Adventures of Futureland is a three-part docu-series hosted by English filmmaker and standup comedian Jamali Maddix. In it, Maddix “meets extraordinary characters making a living in the digital era, from online sex workers to bitcoin millionaires and children supporting their families by uploading viral content.”
The first episode is titled “Virtual Sex” — so obviously, we’re going to talk about it. (Episode 2 is about “Instant Fame,” and Episode 3 is about “The Bitcoin Billionaire’s Club” in case you were curious.)
Virtual Sex — Florida
In this episode, Maddix travels to the US to get a taste of the cam model industry and “[explore] the world of digital sex, including virtual reality porn, where avatars interact with clients in 3D.”
Maddix first sets his sights on Miami’s Cam Con, an international convention for models, websites, studio partners and fans to gather. [Editor’s Note: Neither Cam Con nor “The Cons” as it was branded at some point appear to have an active website. Here’s an article about the show in 2018 instead.]
He interviews a number of sex workers, including adult performer Asa Akira, who told him everyone she talks to nowadays “only watches amateur porn.” The episode frames camming as the evolution of the porn industry — but still keeps cam modeling or what they call “amateur porn” separate from the traditional big-budget production.
After the event, Maddix described the work as “instantaneous [sic] gratification” — undermining the work it actually takes to be a successful cam model.
In several instances, Maddix hinted he doesn’t pay for porn and made it abundantly clear he’s never entered a chat room except for “research.” Although Maddix refrained from shaming the sex workers he came across, he was often shocked people spend so much on porn. It’s kind of like telling an artist they should keep creating art, but you don’t understand why anyone would buy their work. It’s high-key rude.
Virtual Sex — Nevada
In Las Vegas, Maddix visits a studio and talks to a client, who gave him some insight on why he chooses to spend money on one particular model, Missy. Maddix found it absurd that the client has spent upwards to $8,000 just to talk to a woman online. The client explains how his relationship with Missy is on a personal level, and he sees her as a long-distance best friend and girlfriend.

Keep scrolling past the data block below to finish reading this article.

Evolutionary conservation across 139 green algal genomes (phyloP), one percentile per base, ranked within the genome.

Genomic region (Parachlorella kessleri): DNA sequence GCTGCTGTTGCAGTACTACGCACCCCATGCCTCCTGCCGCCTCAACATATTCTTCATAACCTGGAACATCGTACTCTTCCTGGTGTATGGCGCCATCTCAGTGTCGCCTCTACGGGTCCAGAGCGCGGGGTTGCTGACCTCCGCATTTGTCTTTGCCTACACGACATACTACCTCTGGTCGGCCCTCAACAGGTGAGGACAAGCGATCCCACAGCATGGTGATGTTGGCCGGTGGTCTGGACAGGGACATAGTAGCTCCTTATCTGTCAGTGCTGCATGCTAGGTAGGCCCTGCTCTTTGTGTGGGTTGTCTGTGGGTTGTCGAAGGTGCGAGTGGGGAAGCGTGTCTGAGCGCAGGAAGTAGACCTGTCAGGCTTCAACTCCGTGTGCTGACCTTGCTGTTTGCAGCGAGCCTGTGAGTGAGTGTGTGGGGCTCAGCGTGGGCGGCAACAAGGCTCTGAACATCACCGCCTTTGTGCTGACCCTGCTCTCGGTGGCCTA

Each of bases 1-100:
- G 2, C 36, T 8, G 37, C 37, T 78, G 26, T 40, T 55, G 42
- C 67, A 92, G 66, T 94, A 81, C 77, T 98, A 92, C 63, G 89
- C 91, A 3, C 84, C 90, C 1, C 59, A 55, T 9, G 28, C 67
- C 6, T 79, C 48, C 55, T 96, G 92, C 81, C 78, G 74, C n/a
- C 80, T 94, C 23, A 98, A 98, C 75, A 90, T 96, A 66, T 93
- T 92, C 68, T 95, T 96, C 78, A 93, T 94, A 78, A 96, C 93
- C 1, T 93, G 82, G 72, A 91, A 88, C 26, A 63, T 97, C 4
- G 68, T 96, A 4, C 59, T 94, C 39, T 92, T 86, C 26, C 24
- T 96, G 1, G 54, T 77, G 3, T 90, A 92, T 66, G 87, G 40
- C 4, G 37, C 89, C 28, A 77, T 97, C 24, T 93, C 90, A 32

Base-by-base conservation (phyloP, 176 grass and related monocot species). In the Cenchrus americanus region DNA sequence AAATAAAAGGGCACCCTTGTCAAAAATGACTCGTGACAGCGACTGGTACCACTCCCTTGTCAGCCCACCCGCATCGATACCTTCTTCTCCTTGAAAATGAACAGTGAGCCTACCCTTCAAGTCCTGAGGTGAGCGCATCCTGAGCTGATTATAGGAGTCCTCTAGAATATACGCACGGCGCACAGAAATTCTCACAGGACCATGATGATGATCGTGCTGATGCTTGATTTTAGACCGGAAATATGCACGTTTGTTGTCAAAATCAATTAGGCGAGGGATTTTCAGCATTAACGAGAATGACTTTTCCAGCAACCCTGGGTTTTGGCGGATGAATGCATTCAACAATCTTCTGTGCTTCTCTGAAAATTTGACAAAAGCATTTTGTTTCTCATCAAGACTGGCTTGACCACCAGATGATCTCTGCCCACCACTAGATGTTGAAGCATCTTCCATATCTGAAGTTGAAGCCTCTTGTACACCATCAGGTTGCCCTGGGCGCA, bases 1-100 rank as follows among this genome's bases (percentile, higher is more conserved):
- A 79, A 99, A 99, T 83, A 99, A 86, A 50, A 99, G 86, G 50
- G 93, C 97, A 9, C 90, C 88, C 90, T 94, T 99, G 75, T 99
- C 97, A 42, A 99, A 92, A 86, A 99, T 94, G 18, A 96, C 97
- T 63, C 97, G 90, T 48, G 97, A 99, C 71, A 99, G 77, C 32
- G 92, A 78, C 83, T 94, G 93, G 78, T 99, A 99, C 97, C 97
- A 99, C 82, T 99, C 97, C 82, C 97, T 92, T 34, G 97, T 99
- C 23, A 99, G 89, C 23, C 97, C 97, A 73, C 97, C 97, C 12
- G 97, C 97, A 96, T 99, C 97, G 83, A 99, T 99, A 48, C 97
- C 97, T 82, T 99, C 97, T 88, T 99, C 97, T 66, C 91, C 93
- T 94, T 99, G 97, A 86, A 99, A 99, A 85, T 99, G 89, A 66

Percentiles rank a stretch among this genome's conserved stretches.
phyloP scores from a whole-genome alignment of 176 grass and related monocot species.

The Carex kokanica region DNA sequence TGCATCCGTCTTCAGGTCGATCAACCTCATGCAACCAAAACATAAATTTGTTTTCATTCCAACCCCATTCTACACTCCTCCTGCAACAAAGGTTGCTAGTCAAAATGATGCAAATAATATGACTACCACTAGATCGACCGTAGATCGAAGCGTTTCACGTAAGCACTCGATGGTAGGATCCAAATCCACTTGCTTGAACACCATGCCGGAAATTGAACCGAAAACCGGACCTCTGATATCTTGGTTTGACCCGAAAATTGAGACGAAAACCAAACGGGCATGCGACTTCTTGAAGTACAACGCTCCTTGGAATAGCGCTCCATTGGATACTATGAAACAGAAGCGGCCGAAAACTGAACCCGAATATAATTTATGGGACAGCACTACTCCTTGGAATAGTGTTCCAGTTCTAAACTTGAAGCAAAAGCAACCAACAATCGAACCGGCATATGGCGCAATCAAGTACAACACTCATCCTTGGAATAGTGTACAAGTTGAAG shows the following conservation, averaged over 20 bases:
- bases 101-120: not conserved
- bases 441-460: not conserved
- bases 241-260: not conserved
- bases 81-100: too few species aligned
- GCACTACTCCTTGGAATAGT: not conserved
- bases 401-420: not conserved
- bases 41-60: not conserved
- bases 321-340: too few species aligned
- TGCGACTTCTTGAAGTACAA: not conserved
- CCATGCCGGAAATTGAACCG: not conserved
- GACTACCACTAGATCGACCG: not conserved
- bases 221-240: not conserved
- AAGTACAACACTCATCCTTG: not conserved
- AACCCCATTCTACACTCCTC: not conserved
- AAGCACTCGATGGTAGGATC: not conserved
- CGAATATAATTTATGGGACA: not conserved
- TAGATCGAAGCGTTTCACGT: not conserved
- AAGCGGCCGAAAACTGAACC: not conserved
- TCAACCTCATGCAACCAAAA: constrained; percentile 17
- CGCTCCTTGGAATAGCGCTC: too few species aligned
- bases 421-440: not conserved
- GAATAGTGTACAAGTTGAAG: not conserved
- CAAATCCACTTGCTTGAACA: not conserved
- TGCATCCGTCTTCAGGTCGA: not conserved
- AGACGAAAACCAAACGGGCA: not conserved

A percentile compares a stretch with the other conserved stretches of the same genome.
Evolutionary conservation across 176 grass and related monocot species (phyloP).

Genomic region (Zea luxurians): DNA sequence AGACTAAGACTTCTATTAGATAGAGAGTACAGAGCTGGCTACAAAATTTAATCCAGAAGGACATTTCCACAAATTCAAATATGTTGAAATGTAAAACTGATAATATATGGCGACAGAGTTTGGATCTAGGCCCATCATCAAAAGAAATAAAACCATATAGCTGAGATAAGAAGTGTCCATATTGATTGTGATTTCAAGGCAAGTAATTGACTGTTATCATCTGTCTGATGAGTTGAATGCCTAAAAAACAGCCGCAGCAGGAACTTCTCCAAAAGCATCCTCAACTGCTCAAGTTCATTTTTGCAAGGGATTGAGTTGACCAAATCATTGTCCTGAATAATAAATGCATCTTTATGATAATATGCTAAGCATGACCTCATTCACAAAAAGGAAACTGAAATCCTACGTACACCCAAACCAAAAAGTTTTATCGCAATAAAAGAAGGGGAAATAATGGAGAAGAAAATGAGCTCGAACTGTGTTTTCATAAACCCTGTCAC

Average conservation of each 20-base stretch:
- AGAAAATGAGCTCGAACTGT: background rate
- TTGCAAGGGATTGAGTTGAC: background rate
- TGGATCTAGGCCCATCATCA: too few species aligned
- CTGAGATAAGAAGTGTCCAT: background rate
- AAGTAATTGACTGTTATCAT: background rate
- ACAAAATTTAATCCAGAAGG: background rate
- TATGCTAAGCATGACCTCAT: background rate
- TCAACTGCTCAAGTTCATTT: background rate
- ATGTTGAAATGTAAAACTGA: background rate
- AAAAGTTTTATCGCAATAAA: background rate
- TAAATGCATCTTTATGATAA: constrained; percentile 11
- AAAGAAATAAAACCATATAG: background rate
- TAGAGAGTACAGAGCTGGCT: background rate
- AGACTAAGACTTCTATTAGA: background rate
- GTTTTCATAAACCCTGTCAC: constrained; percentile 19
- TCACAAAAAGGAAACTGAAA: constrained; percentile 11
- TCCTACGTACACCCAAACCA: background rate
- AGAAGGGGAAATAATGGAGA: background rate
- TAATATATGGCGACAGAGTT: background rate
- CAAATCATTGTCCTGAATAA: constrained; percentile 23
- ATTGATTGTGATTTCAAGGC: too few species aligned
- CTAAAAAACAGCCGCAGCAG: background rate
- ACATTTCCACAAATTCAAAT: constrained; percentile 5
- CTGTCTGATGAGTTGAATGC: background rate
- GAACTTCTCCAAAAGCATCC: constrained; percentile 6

After the conversation, Maddix concludes he doesn’t understand the appeal and says he’s unsure about how healthy it is.
The episode did a good job at not judging sex workers and addressed issues some models face, like “darker fetishes.” In the studio, Maddix met another model who has experience in incest porn and age play. The model admitted, sometimes, a client’s fetish can become uncomfortable. She also said, however, that she was glad to provide an outlet for fetishes that could otherwise hurt other people.
Maddix walked away from the studio with a new perspective (kind of), saying he initially thought the studio was going to be a sad place, but it wasn’t. He still maintained the stereotype that most of the models in the studio came from difficult background and have turned to sex work to help them survive. *Loud sigh.*
Virtual Sex — California
The comedian then traveled to Los Angeles, where he met with a client who commissioned performers for a custom video. They watch the performers film the video and, on the sidelines, Maddix says things like “I’m trying to find out when this gets sexy” and “I wouldn’t pay for this.” His comments could have been an attempt at a joke — but he completely missed the fact that custom-made films are tailored for a person’s preference.
The last visit is to a studio where models are turned into virtual avatars. Clients can later interact with these synthetic companions through virtual reality technology. Although the technology is still a prototype, it’s a peek at what the future of cam modeling could look like.
For someone who doesn’t know the intricacies of sex work, Maddix did a good job looking at different forms of the industry. He ended the episode saying camming is a growing industry because “people want to feel included in porn” — and he isn’t 100 percent wrong.
I’ve definitely seen worse documentaries about the porn industry. This isn’t the worst. It’s also worth noting that, despite the episode being hosted by a comedian, it wasn’t all that funny.
If you’re interested in watching the series, it’s available for streaming on Channel4.com, but only in the UK. I want to make a special shoutout to my friend Marisol who FaceTimed me from London so I could watch the episode from California. Thanks, Marisol!
Here are some highlights from the 46 minute episode — enjoy!